Both have ‘peaks’ at 6kHz which can make instruments appear ‘overly’ detailed and a bit ‘sharpish’. Both headphones also show a peak at around 11kHz and have a similar treble extension. Still the HD800 sounds a lot ‘brighter’ in the treble. Where some people throw the towel in the ring with the HD800 treble the Utopia may not.
The reason for this is more obvious when the plots are 1/3 octave smoothed which shows a bit better how we perceive the tonal balance as it ‘irons’ flat the peaks.
Below the tonal balance difference between the Utopia and HD800.
ton bal dif utopia vs HD800
Now it becomes much more evident that the HD800 has a lot more (+5dB) treble energy than the Utopia which is more tonally balanced.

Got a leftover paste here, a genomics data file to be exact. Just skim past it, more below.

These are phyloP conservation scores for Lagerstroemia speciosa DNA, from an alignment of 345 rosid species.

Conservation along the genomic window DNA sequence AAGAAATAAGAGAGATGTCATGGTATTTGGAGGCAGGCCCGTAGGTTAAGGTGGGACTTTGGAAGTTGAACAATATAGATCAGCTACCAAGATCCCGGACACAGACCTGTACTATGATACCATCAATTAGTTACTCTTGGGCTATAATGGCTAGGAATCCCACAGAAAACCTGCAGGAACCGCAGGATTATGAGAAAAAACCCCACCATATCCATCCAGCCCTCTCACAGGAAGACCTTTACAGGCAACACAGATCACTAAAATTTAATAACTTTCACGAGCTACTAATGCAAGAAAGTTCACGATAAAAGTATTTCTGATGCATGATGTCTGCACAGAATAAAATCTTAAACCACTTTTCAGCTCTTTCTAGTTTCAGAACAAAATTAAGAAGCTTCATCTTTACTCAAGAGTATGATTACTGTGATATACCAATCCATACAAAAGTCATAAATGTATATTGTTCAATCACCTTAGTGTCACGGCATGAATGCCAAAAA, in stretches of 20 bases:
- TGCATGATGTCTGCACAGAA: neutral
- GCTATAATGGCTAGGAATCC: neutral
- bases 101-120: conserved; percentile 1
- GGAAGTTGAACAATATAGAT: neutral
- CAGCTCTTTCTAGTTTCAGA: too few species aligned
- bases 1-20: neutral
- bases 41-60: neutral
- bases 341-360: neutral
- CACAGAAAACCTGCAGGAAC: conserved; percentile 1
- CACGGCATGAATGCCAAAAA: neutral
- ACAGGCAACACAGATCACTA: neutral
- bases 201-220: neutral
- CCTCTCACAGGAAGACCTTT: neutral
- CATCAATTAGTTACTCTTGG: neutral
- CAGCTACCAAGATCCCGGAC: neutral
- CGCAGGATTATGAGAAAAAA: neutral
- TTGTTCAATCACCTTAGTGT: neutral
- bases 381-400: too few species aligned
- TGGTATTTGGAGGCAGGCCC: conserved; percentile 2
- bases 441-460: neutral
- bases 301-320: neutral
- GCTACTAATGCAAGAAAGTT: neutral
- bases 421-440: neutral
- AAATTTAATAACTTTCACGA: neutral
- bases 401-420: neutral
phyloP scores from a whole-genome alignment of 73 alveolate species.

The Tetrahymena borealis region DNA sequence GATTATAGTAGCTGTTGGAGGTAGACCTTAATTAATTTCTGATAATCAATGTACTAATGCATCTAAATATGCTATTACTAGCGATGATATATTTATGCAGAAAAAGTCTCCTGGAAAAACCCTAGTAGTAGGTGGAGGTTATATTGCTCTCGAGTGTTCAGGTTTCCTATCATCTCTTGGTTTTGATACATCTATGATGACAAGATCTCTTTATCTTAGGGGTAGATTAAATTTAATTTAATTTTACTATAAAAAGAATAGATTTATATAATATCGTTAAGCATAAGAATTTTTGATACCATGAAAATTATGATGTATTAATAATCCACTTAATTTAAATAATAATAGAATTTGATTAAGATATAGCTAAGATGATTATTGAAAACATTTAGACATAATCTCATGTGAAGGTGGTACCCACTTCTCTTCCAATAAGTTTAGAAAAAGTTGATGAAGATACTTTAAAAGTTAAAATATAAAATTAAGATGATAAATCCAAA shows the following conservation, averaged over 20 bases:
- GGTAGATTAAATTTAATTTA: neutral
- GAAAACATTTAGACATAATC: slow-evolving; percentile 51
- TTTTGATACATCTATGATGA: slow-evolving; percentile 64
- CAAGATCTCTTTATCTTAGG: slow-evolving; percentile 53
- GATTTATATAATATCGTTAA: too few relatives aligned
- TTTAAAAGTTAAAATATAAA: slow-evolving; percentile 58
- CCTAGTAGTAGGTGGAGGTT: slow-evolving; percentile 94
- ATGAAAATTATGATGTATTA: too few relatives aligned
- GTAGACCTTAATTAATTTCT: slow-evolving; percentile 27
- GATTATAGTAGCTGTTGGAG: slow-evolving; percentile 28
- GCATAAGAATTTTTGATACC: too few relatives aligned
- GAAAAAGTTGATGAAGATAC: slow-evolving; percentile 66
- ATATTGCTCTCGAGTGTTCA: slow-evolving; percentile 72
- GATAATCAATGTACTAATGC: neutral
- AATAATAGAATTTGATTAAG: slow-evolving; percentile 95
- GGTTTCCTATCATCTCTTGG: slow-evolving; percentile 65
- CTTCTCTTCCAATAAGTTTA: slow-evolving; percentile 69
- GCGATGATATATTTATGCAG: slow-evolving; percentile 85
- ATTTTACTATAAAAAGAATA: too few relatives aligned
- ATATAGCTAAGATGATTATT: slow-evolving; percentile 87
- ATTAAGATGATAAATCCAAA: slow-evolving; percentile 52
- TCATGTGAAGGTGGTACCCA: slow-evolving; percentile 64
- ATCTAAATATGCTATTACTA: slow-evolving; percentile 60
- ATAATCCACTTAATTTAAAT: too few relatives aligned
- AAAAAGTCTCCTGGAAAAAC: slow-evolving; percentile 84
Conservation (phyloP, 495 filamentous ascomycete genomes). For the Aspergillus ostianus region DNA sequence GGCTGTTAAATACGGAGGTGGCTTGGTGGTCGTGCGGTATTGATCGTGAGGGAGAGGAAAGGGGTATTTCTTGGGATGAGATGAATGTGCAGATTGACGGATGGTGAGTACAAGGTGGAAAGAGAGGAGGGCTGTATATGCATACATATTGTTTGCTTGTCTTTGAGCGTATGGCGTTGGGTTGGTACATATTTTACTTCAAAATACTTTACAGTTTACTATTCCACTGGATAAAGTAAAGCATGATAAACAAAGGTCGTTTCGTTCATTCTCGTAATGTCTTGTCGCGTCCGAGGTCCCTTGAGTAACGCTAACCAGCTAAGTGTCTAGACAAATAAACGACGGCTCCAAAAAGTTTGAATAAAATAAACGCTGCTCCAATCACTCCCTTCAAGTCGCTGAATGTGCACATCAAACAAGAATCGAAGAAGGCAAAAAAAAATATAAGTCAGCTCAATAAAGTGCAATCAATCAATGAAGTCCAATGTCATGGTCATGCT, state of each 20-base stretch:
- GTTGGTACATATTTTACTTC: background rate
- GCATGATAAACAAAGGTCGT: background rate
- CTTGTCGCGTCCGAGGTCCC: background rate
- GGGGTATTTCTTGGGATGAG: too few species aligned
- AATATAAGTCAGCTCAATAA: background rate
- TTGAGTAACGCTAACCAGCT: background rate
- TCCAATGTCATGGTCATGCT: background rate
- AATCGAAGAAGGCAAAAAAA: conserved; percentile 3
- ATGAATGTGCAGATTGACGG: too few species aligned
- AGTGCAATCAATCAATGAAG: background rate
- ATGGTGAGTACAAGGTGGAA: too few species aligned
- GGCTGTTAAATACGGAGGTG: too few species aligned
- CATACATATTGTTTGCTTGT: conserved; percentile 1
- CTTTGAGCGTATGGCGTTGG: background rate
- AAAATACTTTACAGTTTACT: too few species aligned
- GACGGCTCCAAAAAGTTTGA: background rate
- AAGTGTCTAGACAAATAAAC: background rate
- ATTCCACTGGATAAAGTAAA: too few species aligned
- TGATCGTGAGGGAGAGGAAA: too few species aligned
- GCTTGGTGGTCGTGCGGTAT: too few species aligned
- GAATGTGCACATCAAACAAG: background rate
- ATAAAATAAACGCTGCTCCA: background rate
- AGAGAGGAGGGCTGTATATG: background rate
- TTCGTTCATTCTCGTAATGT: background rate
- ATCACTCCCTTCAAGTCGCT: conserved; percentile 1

The Utopia is 3x more expensive than the HD800 though. The HD800 also has the benefit of being much lighter in weight and being more comfortable.
Personally I (just slightly) prefer the HD800 on the Kameleon over the Utopia (without Kameleon. Below a comparison between HD800 (on Kameleon) and Utopia.
Utopia vs HD800 on Kameleon
About 5dB more sub-bass and less peaky treble with the same tonal balance in the treble.
Of course the HD800 with EQ or something like Sonarworks (if you want digital sound manipulation) will have the same effect.
The HD800 + EQ outperforms the Utopia in sound quality and comfort for a much lower price in my opinion.

output resistance / damping-factor

As this is a dynamic headphone the frequency response might be amplifier output resistance dependent when certain higher output resistance amplifiers are used.
To test this the headphone is measured via a low impedance amplifier (0.2Ω) and a high impedance amplifier (120Ω). On a higher output resistance amplifier the output level will be considerably lower. To compensate for this the amplifier is cranked up to the same level (at 1kHz) as the low impedance amplifier. This way the plots are overlay-ed and it is easy to see how the tonal balance changes.
FR Utopia R120.png